New Taliban chief, part of IC-814 hijack: What you should know about Mullah Mansoor

The appointment of Mullah Akhtar Mohammad Mansoor as the new leader of the Taliban last Friday is seen to be a shot in the arm for the peace process in Afghanistan. His reputation as a relatively moderate leader and supporter of peace talks between Taliban leadership and the Ashraf Ghani-led Afghan government, could facilitate an end to many years of fighting, suggested The Guardian.

But what do we know about Mansoor, who arguably finds himself in pole position to helm the Taliban?

Born (circa late 1950-early 1970; estimates vary) in Kandahar, the birthplace of the Taliban, Mansoor has been a member of the outfit for over two decades. Deutsche Welle reports that Mansoor joined the Taliban after the group grabbed control of Afghanistan’s second largest city in 1994. Two years later, he was appointed aviation minister in the Taliban government and stayed in that position from 1996 to 2001.

 New Taliban chief, part of IC-814 hijack: What you should know about Mullah Mansoor

An Afghan newspaper announces the appointment of a new Taliban leader. AP

Despite being a relatively minor leader at the time, Mansoor’s worth to Omar was evident as early as 1997. As The Daily Beast reports, following a failed attempt to capture the northern city of Mazaar-e-Sharif, Mansoor was captured by an Uzbek warlord. After two months, Omar secured his release by means of a prisoner exchange.

A major milestone on his road to prominence was the 1999 hijack of Indian Airlines flight IC-814, which as The Indian Express reports was overseen by the then civil aviation minister. One of the three militants exchanged for the safe release of 189 passengers and crewmembers aboard the aircraft was Maulana Masood Azhar.

The newspaper quotes former Research and Analysis Wing officer Anand Arni as stating that when Azhar was released, Mansoor embraced him “like a long lost friend”, before being whisked away in a white Toyota Land Cruiser. Azhar would go on to form Jaish-e-Mohammad and is wanted by India for his role in the 2001 attack on the Indian Parliament.

Following the US-led invasion of Afghanistan in the aftermath of the 11 September, 2001 terror attacks, Mansoor fled to Pakistan, to whose authorities he had endeared himself after his handling of the hijacking. As The Guardian report noted, he was among the many senior Taliban leaders who chose to seek amnesty from the new Afghan president, Hamid Karzai.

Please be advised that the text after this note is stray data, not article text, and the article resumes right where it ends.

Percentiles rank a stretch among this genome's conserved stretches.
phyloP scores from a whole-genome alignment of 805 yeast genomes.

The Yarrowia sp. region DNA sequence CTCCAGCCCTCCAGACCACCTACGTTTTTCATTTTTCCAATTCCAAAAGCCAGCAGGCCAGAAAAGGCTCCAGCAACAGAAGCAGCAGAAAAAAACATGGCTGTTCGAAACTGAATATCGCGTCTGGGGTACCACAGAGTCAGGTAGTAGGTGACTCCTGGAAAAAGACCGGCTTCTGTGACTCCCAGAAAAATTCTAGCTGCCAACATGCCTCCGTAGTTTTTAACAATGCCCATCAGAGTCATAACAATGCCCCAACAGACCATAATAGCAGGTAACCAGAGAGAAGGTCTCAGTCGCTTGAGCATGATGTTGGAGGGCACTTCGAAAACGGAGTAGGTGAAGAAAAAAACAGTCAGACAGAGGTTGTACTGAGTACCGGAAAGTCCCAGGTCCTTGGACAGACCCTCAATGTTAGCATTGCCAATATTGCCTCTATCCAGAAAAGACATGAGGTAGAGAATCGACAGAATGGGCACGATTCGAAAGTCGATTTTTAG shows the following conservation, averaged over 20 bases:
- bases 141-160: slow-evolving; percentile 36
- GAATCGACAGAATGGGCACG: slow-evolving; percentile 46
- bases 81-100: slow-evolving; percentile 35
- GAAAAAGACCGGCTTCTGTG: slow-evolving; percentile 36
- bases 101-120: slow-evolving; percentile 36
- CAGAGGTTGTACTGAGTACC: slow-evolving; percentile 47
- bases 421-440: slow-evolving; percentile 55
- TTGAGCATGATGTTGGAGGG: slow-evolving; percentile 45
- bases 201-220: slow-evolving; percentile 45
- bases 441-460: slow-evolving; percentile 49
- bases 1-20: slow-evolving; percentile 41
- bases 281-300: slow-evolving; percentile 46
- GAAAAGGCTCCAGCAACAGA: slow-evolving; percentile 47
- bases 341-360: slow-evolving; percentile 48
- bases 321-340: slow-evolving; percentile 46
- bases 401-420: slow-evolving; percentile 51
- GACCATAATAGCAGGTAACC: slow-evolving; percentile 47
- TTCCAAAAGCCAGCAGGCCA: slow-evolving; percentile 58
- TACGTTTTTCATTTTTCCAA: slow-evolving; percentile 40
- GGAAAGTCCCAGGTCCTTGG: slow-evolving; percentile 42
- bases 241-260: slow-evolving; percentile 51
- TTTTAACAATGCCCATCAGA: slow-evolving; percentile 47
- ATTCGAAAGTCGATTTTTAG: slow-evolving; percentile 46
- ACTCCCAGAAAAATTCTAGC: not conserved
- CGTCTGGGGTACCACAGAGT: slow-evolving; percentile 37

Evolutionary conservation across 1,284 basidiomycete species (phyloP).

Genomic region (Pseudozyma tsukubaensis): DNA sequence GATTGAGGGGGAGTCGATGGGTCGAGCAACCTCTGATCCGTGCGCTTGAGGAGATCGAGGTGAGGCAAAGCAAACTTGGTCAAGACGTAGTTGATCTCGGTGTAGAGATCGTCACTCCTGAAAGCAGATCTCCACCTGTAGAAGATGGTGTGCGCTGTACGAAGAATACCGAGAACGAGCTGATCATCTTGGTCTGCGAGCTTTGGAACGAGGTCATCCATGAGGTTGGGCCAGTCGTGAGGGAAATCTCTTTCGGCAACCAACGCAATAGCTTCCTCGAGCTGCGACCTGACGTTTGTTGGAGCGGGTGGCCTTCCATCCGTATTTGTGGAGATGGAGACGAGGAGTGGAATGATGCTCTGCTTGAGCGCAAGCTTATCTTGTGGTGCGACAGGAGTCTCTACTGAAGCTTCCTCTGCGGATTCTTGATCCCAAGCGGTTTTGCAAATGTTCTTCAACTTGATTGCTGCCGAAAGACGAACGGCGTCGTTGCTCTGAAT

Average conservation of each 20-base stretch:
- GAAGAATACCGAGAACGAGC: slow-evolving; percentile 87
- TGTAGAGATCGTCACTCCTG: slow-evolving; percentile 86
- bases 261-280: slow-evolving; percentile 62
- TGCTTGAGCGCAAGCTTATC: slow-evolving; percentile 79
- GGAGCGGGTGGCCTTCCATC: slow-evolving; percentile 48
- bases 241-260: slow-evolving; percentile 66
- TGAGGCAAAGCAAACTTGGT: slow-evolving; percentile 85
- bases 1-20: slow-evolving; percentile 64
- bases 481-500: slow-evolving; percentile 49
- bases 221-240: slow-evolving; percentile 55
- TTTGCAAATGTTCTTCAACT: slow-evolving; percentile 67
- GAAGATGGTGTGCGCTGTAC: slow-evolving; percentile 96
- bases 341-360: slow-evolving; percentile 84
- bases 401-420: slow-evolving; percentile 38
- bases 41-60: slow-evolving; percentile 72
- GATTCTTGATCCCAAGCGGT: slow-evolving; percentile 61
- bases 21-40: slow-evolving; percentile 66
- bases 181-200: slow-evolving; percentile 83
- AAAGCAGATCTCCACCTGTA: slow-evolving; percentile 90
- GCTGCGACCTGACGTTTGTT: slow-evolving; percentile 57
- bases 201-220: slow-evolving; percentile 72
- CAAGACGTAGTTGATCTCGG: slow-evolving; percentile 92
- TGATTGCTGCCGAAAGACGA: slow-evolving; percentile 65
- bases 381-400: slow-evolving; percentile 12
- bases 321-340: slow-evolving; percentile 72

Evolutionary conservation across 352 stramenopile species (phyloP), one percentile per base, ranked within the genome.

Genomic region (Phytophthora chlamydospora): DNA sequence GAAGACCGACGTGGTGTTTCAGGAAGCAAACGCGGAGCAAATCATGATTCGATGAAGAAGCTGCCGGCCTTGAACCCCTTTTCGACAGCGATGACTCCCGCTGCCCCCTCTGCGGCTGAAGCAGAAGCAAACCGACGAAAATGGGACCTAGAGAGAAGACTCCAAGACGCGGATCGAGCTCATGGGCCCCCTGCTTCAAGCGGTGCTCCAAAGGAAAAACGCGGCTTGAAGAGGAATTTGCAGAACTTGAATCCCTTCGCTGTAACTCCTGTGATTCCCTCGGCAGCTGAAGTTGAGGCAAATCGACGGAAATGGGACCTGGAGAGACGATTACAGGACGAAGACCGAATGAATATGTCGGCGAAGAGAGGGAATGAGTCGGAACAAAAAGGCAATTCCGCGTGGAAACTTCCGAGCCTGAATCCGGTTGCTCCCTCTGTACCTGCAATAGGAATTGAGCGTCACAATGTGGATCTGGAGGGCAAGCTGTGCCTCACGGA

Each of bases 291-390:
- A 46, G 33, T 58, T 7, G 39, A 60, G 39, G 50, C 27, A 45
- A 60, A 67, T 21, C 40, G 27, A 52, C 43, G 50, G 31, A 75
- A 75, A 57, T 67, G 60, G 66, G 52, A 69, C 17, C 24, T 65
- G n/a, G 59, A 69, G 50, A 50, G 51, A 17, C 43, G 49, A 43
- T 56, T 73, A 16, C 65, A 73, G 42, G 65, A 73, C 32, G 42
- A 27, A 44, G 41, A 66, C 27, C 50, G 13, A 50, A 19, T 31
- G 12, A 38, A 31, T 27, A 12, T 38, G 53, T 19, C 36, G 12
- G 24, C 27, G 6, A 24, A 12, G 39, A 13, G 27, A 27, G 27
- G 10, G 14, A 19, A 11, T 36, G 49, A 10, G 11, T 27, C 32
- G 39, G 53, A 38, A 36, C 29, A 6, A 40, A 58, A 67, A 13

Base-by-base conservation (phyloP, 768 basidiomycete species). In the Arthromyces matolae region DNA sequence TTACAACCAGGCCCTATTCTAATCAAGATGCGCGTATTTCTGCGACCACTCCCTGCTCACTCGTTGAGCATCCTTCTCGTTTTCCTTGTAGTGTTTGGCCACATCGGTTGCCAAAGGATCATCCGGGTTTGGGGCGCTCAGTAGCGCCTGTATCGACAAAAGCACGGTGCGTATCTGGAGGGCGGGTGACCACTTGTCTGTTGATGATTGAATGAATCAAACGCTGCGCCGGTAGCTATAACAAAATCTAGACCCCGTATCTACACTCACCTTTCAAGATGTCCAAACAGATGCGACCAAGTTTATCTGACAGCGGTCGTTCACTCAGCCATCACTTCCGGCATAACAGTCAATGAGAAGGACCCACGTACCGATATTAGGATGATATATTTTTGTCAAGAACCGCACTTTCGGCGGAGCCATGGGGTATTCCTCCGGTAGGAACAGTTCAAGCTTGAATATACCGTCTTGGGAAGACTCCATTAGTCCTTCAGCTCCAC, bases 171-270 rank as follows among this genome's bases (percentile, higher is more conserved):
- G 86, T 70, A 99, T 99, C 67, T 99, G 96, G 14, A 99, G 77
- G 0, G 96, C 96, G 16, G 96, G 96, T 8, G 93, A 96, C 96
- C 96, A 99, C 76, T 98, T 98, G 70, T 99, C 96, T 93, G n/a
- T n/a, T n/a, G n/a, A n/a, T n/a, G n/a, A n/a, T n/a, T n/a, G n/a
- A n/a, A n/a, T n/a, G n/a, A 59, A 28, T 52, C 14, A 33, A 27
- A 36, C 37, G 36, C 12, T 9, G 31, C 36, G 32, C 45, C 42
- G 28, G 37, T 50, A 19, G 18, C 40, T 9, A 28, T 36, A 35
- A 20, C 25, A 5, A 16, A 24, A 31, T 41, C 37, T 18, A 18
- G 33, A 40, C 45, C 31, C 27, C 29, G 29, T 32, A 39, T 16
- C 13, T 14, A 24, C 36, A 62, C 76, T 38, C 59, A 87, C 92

But “after a series of aggressive night raids he fled to Pakistan, where he helped reshape the Taliban as an insurgent force”. The death or capture of higher-ranking Taliban leaders by Pakistani security forces during this time, saw Mansoor quickly rise up the ranks.

Stars and Stripes reports that it was around this time that he was given twin charge of political and military affairs in the shura, the Taliban’s seven-member supreme council. Mansoor was Omar’s deputy over the past three years, and if the latter had indeed died two years ago, it means that Mansoor has effectively been leading the Taliban for two years.

Former Taliban official Wahid Muzhda is quoted by Deutsche Welle recognising the new leader for his “pragmatic” approach and “practical vision for the Taliban”. Muzhda credits Mansoor for convincing other Taliban leaders to set up a political office in Doha, through which peace negotiations with the West have been conducted.

But not everyone is pleased with the appointment.

The Nation reports that the Taliban is divided into three clear groups over the issue of Omar’s successor. Former chief military commander of the Taliban Abdul Qayum Zakir—who stepped down from the post in 2014—leads one group, supported by Omar’s son and brother. The second group follows former governor of the Nimroz province and close aide of Omar, Muhammad Rasool. The third group backs former finance minister Mutasim Agha Jan, who is a proponent of peace talks. The report suggests that Omar’s eldest son Yakub may eventually choose to lead a fourth group.

Meanwhile, Al-Jazeera suggested that the Taliban’s supreme council was not consulted before the new appointment. Senior member of the shura, Mullah Abdul Manan Niazi claimed that the decision was taken without consultation with the supreme council, and that Mansoor “did not even contribute much to [the] movement".

Mansoor was endorsed as the most suitable successor to deceased former leader Mullah Omar by Jalalludin Haqqani, leader of the Haqqani Network—a largely autonomous group that is officially under the larger umbrella of the Taliban. But to make matters murkier than they already are, Jalalludin was reported two days ago by numerous publications including Dawn as being dead “almost a year ago… and buried in the Afghan province of Khost”. Although the Taliban issued a swift clarification on Saturday denying the reports, the damage has already been done, with Mansoor’s support base steadily dwindling.

Updated Date: Aug 03, 2015 13:09:44 IST